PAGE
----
Several years later I was contacted by Scott, the skateboarder. We spoke at length. I asked if he would agree to let me write an article. He did.
The article is short, but hopefully it gives a little bit of an idea of the agony Scott went through, what the private investigators did to him, and the apology he eventually received from the judge who ridiculed him while acquitting his molester.
Here is what I wrote in 2011:
I have had several conversations with Scott over the years. Keep him in your prayers. He was diagnosed with Parkinson’s Disease a few years ago. His wife died fairly recently. Life has not been ‘kind’ to him. Sadly, those who circled the wagons to protect Father Michael Mullins were particularly unkind, particular many of the ‘good’ faithful Catholics who swore by Father Mullins’ innocence while literally spitting in the face of the skateboarder .
My point here is that I have learned over the years that the debauchery which accompanies child sexual abuse does not restrict itself itself to those clergy who are deemed to be ‘liberal’ or heterodox.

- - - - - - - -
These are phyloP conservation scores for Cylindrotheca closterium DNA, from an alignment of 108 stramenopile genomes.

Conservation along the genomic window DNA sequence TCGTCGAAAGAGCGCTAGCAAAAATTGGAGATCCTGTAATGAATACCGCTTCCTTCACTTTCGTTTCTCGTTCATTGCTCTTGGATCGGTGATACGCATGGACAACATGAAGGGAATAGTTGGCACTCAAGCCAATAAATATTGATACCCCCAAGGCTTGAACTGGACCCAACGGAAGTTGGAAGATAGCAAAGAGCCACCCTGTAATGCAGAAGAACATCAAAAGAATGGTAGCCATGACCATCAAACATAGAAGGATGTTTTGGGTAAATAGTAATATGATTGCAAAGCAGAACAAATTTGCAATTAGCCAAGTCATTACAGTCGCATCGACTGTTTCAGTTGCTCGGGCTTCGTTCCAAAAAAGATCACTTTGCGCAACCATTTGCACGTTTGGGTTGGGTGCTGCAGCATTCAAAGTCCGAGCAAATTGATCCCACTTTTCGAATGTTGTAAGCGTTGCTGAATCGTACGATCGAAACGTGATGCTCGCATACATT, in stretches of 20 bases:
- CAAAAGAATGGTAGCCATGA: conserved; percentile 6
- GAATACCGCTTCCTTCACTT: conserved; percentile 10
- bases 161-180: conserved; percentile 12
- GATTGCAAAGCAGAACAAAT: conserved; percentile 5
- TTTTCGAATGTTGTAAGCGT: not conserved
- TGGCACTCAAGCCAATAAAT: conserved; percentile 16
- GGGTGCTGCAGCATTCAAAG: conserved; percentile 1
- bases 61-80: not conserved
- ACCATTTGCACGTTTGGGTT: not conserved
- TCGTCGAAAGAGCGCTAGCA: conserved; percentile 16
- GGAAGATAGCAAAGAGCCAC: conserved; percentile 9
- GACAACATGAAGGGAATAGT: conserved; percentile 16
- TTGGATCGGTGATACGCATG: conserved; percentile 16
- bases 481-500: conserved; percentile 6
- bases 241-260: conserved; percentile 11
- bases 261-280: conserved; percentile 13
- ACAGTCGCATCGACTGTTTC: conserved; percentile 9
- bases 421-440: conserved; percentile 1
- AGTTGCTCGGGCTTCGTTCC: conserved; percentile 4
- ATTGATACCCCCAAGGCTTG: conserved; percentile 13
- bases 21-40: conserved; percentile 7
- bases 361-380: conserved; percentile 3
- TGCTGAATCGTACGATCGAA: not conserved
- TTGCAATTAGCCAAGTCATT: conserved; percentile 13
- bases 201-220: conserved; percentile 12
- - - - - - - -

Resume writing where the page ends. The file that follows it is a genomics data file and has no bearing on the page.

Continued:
Finally, before getting on to the Reasons for Sentence, a reminder of a comment I posted a few days ago about a woman who contacted me a few years ago . Her parish priest had been charged. She became part of very active and vocal group of Roman Catholics defending “Father”: they picketed, they talked to the media, and they denigrated the victim. Later this Mom learned to her great horror that the “good” Father whom she had so vocally defended had been sexually abusing her own son. Her grief knew no bounds, exacerbated in no small part by the fact that she had been party to actively and publicly defending “Father” by equally actively and publicly denigrating a victim.
Sadly, things are not always what they seem. A wolf in sheep’s clothing is just that: a wolf in sheep’s clothing.
As it stand at this point in time, Cardinal Pell has been convicted. Yes, he is going to appeal. Whether the appeal will or will not be heard remains to be seen. For now, he is jail, and he in in jail because he was convicted.